The vast majority of Republicans elected in the districts that voted for Romney won re-election by margins of more than 20%.  This provides these members with scarcely any political incentive to support the President's legislative program.  Indeed, it virtually guarantees that the House of Representatives will remain obstructionist in regards to Obama's initiatives for the foreseeable future.  The recent passage of legislation to avert the fiscal crisis provides an instructive example of what to expect in 2013: The package negotiated by Senate Minority Leader Mitch McConnell and Vice President Joe Biden was passed in the Senate with only eight votes against the measure.  In the House, the measure was opposed by Republicans by a 2 to 1 margin; its passage therefore was due to the fact that all but 13 Democratic members voted to adopt the Senate package.  Because the measure postponed the so-called "Sequester" for two months, decisions on spending cuts are deferred for two months, approximately the same time that Congressional approval will be required to raise the debt ceiling.

So if one seeks lessons outlining key tea leaves from the 2012 election, an effort to interpret the aggregate results as an unambiguous affirmation of the Obama policy agenda would be well-advised to temper its enthusiasm with a frank recognition of the parallel political messages sent by the American electorate in 2012.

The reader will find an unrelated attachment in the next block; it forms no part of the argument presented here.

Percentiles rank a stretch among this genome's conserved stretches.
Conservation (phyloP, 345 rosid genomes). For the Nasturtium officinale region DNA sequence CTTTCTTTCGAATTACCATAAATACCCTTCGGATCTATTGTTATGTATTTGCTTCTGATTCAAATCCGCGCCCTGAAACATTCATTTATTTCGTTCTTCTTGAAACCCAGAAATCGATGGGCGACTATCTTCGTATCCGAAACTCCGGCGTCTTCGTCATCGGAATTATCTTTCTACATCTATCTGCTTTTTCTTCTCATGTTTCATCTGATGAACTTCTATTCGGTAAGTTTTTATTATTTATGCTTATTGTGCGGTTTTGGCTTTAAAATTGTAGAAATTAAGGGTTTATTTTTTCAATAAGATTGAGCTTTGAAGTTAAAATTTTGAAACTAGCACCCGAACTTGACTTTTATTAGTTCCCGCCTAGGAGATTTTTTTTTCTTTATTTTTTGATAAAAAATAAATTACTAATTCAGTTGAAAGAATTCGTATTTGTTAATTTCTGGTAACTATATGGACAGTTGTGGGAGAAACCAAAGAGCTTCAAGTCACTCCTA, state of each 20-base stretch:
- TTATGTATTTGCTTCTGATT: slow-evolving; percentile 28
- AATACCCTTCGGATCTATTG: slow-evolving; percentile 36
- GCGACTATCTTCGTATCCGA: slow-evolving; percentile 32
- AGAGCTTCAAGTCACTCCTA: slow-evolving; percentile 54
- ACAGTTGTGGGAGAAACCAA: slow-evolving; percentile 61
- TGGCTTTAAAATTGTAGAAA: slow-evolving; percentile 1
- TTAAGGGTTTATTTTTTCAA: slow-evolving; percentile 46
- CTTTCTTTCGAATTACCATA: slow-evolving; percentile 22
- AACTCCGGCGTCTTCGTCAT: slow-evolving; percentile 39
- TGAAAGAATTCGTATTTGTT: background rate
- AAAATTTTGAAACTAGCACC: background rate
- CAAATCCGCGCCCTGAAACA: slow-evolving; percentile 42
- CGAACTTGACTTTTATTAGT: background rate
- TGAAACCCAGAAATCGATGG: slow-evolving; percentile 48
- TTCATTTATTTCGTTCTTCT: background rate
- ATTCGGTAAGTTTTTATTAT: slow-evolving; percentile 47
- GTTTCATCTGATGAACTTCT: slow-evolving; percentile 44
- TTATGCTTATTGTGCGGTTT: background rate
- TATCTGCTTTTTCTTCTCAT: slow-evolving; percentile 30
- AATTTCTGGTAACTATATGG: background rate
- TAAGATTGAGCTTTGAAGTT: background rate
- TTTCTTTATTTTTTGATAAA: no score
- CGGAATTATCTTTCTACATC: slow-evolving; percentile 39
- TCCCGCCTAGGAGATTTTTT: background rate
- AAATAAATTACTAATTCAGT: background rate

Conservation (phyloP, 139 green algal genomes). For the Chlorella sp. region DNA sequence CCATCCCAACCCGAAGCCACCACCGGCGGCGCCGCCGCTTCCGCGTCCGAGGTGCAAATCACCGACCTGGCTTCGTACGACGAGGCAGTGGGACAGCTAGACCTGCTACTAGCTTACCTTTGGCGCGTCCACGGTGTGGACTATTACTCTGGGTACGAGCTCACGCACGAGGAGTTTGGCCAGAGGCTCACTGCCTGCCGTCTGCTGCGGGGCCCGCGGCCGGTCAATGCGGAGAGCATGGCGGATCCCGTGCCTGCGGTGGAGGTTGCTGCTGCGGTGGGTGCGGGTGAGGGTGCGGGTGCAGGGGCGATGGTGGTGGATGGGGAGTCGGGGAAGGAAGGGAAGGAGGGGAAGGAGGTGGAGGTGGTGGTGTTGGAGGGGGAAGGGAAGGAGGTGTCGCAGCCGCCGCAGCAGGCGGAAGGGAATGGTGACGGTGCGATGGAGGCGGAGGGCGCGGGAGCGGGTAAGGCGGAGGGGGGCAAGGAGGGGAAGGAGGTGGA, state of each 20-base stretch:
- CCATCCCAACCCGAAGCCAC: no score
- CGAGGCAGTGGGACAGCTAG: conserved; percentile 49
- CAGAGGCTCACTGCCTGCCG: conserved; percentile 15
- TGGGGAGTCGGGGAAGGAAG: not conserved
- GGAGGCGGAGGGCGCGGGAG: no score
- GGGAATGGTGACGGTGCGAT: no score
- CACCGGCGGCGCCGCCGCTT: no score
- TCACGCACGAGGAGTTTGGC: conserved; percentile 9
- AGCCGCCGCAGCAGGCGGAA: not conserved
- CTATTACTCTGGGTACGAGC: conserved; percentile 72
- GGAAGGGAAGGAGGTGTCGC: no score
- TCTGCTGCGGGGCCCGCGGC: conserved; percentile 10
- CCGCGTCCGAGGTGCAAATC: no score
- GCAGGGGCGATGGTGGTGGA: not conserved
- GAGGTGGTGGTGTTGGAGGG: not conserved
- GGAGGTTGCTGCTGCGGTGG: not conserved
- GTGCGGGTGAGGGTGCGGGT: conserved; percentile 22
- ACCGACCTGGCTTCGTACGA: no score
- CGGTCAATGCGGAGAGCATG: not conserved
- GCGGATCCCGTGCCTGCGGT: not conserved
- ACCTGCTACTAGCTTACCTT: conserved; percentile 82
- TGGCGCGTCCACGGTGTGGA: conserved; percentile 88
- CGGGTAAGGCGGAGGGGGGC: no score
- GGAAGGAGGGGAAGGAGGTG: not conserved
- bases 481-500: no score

Tuesday, October 16, 2012

Second Presidential Debate

Obama is seen as the clear winner in the snap polls, and I'd agree: if Obama have given this performance two weeks ago, the election would have been over.  The question now is: is Obama's return to form sufficient to arrest, if not reverse, the momentum in Romney's poll numbers nationally and in the swing states.  The change in the nature of the race is a result of the gender gap's shrinkage to about dead even.  In the swing states, a poll from today had Obama leading Romney among women 49% to 48%. Of great significance was Romney's demeanor toward moderator Candy Crowley combined with his reference to women "in the binder" that he drew upon to fill his Chief of Staff position as Governor of Massachussets.  Romney also committed an unforced error in the Libyan matter by not knowing that Obama had in fact the day after 9/11 referred to the assault on the consulate in Benghazi, Libya as as resembling "acts of terror."  When corrected by Crowley, Romney was never the same: he sank into an incompetent slump.  It's poetic justice that Romney tripped himself on this matter since he had seized upon it as an opening to condemn Obama's foreign policy leadership before the attack on the consulate took place.  It was arguably an unseemly effort to gain politically from a national tragedy where all Americans should have been pulling in the same direction, at least until the facts were in.  But Romney saw evidence of Obama's "apology tour," his "leading from the rear," and he couldn't pass up the opportunity to score political points when events were still unfolding.

Now we watch the polls and the forecasters like Nate Silver and Larry Sabato.  One would think that the keys to an Obama win -- namely, women in Ohio and Iowa and women and Latinos in Colorado and Nevada -- will take what they need from tonight's debate.